circumstances. We would also like to make it clear that since the bond is legally invalid, it is not enforceable under Section 514, Criminal P.C., but we refrain from making any observation regarding any other liability of the appellant under the law. For the reasons given above, we allow this appeal, set aside the orders of the courts below and discharge the appellant from the bond." Accordingly, the requirement of reporting to the Magistrate may need to be appreciated in background as observed above. The petitioners never raised any grievance before the Special Judge for release of their accounts on the ground that provisions of Section 102(3) Cr.P.C. were violated. No enabling provision to maintain this application seeking release of the accounts seized was pointed by the counsel for the petitioners. If the seizure of the property can not be faulted, then its release has to be under some relevant provisions to the Code. Such a provision is available in the form of Section 457 Cr.P.C. In Gagan Bihari Das v. The State, 2002 (4) RCR (Crl.) 423, it was held:-

"Coming to the facts of the present case, it is clear that trial had not been concluded and, therefore, Section 452, Cr.P.C. with regard to disposal of property is not applicable and Section 457(2), Cr.P.C. shall be applicable. Another decision of Madhya Pradesh High Court in the case of Ganeshi Lal Ranchhoddas Mahajan v. Satya Narain Tiwari reported in AIR 1958 Madh.Pra.39, dealing with old Section 523 (Section 457 Crl.Misc.No.43768-M of 2004 :20:

in the new Code) observed as follows:

"Section 523 applies to property seized by the police of their own accord as distinct from property seized under a warrant issued by Court and therefore will include even cases where the property was seized by Court and therefore will include even cases where the property was seized by the police during investigation.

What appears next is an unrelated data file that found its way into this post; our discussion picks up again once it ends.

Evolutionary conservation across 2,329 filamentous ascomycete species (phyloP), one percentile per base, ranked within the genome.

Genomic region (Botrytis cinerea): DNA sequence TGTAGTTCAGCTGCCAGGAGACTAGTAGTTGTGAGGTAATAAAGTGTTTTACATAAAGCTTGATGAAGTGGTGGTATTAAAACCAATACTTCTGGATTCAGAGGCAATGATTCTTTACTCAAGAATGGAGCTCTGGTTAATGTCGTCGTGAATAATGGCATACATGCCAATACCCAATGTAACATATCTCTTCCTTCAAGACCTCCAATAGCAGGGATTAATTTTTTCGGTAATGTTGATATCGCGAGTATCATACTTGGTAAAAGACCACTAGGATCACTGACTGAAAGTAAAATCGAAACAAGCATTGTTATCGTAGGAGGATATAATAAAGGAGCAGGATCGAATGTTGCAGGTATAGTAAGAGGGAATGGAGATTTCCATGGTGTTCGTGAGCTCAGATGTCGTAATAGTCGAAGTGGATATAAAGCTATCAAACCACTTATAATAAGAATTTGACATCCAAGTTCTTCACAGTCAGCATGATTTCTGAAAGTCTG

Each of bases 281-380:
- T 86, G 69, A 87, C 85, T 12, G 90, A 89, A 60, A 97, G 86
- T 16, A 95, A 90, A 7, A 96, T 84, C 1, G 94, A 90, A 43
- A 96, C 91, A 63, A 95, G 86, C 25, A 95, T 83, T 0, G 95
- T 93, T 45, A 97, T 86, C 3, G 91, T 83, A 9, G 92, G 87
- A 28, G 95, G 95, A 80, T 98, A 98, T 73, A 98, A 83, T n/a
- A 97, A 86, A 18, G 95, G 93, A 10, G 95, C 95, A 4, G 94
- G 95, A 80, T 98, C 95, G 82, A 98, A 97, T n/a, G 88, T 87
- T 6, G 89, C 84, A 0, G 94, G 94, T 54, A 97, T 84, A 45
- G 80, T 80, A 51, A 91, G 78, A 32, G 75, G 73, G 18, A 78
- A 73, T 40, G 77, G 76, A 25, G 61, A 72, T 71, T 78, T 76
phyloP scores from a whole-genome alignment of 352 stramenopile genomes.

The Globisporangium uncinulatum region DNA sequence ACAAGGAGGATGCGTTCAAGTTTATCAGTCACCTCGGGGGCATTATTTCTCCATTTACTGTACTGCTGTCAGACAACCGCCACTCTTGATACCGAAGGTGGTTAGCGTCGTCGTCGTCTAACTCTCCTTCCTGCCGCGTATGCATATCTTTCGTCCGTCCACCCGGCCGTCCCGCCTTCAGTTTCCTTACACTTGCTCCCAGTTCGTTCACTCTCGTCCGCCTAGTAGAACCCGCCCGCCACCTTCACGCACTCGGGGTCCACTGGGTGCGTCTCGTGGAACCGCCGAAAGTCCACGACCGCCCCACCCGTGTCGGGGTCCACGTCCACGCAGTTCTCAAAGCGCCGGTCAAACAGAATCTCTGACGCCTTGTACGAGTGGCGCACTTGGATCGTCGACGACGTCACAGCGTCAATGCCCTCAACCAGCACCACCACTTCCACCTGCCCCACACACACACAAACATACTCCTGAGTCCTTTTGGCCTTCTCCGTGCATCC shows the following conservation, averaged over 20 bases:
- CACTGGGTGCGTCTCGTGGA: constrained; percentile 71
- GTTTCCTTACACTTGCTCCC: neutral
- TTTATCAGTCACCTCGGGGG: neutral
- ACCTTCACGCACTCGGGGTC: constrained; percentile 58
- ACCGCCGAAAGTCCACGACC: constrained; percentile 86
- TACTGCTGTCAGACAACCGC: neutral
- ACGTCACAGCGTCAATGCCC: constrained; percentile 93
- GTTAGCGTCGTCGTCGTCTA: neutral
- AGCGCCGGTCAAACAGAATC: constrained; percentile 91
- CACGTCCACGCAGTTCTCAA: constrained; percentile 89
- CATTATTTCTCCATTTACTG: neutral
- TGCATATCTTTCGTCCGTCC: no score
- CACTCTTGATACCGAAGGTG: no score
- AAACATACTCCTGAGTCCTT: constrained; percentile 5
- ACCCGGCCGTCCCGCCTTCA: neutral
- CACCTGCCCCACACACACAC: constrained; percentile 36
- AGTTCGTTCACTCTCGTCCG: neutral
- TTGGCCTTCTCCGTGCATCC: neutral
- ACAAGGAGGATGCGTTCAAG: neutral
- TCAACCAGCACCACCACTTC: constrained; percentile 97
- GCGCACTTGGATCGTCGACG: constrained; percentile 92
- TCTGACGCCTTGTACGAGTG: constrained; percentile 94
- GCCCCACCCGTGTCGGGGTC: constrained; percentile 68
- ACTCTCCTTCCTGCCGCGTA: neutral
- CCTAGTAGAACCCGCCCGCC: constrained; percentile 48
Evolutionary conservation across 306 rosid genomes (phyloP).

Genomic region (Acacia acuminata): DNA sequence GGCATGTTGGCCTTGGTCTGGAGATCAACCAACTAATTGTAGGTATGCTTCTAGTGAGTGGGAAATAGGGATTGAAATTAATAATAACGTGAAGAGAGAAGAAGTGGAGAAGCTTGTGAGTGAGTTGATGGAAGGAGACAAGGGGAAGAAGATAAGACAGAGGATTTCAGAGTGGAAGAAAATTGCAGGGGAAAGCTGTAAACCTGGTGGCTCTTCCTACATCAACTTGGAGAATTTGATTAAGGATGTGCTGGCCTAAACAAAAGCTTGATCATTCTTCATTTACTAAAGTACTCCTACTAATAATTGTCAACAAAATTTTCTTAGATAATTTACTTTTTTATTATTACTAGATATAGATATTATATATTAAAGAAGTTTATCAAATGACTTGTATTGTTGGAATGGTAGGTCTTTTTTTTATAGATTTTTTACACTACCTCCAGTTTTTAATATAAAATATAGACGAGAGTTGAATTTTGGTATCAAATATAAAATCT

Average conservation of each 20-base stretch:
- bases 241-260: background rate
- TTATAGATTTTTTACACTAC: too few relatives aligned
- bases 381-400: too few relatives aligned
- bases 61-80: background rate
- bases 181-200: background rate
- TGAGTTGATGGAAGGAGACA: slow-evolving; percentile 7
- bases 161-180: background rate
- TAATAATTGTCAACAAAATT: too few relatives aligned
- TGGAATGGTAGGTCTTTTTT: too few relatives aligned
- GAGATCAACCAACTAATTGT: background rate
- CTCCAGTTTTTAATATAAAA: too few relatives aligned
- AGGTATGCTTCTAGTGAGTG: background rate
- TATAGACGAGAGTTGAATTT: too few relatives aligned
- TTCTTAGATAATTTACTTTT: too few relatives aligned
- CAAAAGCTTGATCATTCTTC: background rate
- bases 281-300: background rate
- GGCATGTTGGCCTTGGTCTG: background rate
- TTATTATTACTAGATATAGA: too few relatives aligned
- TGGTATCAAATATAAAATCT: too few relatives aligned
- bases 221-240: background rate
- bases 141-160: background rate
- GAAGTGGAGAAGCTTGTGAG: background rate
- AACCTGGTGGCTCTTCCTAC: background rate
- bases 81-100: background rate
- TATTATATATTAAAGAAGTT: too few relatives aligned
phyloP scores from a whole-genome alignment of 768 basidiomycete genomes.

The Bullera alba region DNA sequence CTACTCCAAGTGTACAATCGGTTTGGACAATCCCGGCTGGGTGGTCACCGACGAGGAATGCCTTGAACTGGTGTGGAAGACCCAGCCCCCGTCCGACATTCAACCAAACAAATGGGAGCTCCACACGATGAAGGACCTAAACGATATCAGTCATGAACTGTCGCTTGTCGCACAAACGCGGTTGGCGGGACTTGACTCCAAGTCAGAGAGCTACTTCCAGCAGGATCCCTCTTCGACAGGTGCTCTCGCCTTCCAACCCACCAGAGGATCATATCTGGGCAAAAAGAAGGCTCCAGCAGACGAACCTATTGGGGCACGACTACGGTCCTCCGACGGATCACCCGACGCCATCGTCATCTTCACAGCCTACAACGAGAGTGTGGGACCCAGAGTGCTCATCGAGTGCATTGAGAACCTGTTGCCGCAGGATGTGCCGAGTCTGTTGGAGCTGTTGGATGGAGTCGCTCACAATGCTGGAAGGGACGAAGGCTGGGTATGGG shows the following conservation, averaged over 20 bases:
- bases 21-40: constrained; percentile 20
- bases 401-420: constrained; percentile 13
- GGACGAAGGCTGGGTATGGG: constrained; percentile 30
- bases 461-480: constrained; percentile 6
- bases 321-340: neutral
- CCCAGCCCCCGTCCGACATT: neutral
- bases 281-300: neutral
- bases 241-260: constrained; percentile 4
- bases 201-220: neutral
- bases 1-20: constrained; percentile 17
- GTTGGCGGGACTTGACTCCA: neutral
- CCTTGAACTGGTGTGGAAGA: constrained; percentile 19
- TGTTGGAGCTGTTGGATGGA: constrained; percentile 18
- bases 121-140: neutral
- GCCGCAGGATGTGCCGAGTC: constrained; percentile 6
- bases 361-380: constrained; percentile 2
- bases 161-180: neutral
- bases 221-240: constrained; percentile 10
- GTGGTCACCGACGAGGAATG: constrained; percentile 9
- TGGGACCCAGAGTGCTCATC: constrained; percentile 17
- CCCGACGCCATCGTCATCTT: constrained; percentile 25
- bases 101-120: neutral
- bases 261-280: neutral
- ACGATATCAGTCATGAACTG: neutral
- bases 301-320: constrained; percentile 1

Therefore where the property brought into the Court by the police in proceedings under Section 512 was seized by the police because it was suspected to be connected with the commission of a crime, Section 523 would apply to the case and the Court has jurisdiction to pass an order regarding the disposal of the property." In view of the aforesaid decisions, the only way to determine the entitlement of the present petitioners is to make an enquiry as envisaged under Section 457(2), Cr.P.C. what is to be decided by the Court in such an event has been explained by this court in the case of Prabhat Kumar Das v. Bijoy Prasad Das reported in (1980) 50 Cut LT 415 by this Court in another decision in the case of Mahommed Zariff v. Sk.Zinaullah reported in (1987) 2 Orissa LR 283: (1988 Cri LJ 55). The observations made by the Court in both the decisions are quoted below:-

"5. The scope of Sec.457 of the Code of Criminal Procedure has been the subject matter of judicial discussion from time to time. The Law, however, is settled Crl.Misc.No.43768-M of 2004 :21:

so far as this Court is concerned by a decision of P.K.Mohanti, J.(as he then was) in Prabhat Kumar Das v.

Bijoy Prasad Das, (1980) 50 Cut LT 415. The Law was stated in these terms:-